February 28, 2013

Paul Alan Fahey on Your Mother Should Know

Guest post by Paul Alan Fahey

Your Mother Should Know is intended to be part of a trilogy that includes my two previous semi-autobiographical novellas: Boys Will Be Boys and When the Right One Comes Along.

The main character in the trilogy, Philip Noland, shares many of my own personality quirks, obsessions and experiences from the early 1950's through the early decades of the AIDS epidemic and up to the present time. If one had to fit Your Mother Should Know into a timeline with the other two books, it would slide quite nicely into the first act of When the Right One Comes Along, before Philip meets his true soul mate and eventually settles down in a relationship.

The Facts
In the early 1990's, I accompanied my ailing mother to Los Angeles and to The Norris Cancer Center at USC for six months of experimental chemotherapy. Mother had been ill for several years, off and on, and when her oncologist offered her the opportunity that would hopefully buy her more time, we both jumped at the chance. Mother and I were in L.A. the weekend of the Rodney King riots-late April, early May as I remember. The hospital was located near the center of the chaos. Television coverage of the looting and violence was nonstop and the major topic of conversation at the hospital.

The Story
Is Your Mother Should Know a true story? Yes and no. True is nice but it doesn't necessarily make for a thrilling and compelling read. Often writers have to fictionalize events and imagine characters to enrich a story, add excitement and keep the reader reading. So in structuring the plot and characters, I did the same.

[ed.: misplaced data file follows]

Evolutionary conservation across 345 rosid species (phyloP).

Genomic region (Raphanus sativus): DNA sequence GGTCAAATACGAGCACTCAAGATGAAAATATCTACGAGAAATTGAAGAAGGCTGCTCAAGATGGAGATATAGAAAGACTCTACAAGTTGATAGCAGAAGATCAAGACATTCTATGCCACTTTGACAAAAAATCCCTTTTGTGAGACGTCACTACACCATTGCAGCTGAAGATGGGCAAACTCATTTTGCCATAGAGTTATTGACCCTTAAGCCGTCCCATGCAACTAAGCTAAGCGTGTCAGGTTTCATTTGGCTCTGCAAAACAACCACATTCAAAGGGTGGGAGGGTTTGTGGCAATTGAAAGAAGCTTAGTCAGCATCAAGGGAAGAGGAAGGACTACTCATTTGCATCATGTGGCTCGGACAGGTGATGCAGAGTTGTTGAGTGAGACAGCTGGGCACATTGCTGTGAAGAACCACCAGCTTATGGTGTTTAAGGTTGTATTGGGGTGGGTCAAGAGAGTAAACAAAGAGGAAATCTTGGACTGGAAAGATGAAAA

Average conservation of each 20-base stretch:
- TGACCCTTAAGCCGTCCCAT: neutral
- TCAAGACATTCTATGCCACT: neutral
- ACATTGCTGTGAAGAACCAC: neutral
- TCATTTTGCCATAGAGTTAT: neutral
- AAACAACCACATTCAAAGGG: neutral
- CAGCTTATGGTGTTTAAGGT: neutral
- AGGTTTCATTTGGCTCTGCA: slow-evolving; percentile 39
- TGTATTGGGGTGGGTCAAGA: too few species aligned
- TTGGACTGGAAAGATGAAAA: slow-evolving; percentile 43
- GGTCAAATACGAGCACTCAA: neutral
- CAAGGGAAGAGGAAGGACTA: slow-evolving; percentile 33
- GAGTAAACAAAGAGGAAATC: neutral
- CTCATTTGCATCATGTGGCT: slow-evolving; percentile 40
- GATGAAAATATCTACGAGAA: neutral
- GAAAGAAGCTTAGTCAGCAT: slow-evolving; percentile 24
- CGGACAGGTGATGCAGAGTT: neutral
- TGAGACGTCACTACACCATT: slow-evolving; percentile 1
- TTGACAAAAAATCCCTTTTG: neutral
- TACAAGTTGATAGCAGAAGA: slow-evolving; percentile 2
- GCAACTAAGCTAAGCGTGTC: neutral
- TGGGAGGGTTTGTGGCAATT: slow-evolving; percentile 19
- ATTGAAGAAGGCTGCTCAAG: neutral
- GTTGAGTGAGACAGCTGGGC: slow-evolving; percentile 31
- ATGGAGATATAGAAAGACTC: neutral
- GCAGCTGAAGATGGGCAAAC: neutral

The Idea
The story idea came to me some years after my mother passed away and began with the following WHAT IF: What if an elderly mother and her middle-aged gay son took a wrong turn on an L.A. freeway and ended up in the middle of the Rodney King riots? How would he shepherd his ailing mother through the madness raging around them? Who would they meet? Who would be helpful and what roadblocks would occur along the way to provide obstacles in their path?

In writing Your Mother Should Know, my main concern was to be truthful to the emotions of the time and to the relationship I shared with a woman who raised me alone at a time when it wasn't socially acceptable to be a single mother. When things got rough, she'd help me forget the unpaid bills in a darkened movie theater or use laughter as an escape valve. "There's always something funny in every tragedy, honey," she'd say. And you know I haven't proved her wrong yet.

I hope you enjoy Your Mother Should Know.

Paul Alan Fahey

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